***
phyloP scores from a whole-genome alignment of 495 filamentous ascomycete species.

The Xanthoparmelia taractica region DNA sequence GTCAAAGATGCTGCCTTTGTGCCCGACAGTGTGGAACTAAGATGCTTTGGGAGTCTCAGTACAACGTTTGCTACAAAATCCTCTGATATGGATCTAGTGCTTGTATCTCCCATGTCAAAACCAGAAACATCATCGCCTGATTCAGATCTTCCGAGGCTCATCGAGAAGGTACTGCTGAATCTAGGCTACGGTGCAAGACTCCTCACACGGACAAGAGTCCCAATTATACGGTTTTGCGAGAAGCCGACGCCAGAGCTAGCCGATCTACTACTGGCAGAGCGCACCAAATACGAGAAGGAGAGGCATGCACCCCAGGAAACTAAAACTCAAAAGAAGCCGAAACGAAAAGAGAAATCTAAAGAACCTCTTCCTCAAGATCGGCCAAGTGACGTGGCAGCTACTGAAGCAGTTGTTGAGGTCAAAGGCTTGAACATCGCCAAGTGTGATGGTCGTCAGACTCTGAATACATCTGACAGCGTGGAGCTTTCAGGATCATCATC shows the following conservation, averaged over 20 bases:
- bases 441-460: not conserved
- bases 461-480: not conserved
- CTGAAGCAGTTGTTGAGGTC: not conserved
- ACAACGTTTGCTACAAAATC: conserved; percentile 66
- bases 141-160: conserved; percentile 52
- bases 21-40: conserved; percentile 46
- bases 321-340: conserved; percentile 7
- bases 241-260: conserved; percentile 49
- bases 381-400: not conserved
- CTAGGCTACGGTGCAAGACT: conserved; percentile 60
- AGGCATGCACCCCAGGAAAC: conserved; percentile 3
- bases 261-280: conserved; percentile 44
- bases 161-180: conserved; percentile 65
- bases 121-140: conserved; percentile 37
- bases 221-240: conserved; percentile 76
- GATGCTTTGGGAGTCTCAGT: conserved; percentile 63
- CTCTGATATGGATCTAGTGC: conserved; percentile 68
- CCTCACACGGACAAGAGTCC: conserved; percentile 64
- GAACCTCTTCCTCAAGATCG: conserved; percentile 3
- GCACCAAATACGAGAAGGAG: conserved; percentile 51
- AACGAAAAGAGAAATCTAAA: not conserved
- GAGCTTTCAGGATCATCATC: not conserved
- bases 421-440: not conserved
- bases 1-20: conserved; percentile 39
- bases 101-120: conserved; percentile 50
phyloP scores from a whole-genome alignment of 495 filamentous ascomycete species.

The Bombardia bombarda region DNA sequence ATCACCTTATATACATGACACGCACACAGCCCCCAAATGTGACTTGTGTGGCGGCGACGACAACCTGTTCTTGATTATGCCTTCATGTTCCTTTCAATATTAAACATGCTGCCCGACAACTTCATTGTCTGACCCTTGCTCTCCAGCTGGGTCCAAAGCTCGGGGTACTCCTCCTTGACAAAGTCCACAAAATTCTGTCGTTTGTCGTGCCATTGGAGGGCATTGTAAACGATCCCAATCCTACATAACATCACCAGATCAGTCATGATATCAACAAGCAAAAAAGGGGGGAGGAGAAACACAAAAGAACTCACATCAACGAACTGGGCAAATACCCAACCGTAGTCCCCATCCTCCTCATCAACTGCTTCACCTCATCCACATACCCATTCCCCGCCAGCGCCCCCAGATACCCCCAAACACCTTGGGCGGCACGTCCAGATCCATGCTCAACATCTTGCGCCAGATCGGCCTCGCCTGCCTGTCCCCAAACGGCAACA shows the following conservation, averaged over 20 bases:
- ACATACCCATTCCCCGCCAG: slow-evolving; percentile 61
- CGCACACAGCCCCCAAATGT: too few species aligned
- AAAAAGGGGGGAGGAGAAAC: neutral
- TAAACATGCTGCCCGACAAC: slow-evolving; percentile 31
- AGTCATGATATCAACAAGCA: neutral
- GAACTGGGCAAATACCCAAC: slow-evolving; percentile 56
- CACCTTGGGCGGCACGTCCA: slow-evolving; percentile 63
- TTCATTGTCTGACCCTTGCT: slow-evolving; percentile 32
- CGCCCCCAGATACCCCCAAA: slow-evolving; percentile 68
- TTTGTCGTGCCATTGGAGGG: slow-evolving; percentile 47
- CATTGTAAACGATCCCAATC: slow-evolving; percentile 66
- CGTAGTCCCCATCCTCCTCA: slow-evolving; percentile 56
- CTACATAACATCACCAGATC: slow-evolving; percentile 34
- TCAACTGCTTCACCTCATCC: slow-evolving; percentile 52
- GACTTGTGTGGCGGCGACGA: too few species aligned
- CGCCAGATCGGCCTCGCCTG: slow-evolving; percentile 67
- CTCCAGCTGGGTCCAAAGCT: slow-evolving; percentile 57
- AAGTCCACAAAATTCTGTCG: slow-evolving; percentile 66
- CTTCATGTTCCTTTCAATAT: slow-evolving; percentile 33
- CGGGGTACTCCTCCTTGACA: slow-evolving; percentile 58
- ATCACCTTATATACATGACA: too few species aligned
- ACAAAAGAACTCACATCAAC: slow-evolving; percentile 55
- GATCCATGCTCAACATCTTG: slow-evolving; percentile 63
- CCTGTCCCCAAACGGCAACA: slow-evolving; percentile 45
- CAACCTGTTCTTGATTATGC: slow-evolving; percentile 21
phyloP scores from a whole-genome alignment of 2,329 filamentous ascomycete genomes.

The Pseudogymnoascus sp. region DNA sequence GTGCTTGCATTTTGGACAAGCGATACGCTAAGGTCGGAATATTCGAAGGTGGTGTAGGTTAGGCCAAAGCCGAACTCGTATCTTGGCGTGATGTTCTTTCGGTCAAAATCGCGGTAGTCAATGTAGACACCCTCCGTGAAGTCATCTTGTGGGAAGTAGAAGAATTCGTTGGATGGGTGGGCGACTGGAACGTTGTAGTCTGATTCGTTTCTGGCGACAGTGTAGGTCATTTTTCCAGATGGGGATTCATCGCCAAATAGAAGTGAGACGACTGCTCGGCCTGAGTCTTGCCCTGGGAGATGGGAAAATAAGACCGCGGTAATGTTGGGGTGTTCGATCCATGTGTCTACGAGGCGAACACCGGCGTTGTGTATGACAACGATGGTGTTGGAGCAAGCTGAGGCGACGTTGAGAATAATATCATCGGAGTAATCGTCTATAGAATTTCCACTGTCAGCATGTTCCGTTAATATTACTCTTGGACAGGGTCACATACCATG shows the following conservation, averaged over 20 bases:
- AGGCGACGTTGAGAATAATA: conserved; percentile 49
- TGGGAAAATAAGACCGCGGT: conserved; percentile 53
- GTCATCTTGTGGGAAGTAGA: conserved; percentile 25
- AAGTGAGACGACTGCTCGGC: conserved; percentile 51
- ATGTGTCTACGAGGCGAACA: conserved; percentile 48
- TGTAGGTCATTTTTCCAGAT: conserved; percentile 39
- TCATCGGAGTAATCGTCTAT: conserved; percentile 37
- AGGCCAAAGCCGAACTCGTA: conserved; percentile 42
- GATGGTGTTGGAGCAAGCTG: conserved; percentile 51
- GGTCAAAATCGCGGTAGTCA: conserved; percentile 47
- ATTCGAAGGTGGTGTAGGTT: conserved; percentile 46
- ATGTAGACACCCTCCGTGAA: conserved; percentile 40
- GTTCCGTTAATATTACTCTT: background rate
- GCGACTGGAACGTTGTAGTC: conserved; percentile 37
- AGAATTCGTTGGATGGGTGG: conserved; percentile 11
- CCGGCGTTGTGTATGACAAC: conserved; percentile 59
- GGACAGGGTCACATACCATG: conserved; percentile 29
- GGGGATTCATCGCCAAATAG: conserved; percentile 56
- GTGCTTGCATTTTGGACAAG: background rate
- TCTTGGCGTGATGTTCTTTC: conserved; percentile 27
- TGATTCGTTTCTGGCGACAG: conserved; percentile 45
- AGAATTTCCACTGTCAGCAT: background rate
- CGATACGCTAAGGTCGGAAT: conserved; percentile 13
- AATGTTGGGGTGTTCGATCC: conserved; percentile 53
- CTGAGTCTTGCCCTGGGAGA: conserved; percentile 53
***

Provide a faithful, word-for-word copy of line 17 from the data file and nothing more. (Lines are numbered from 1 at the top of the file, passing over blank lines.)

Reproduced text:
- bases 221-240: conserved; percentile 76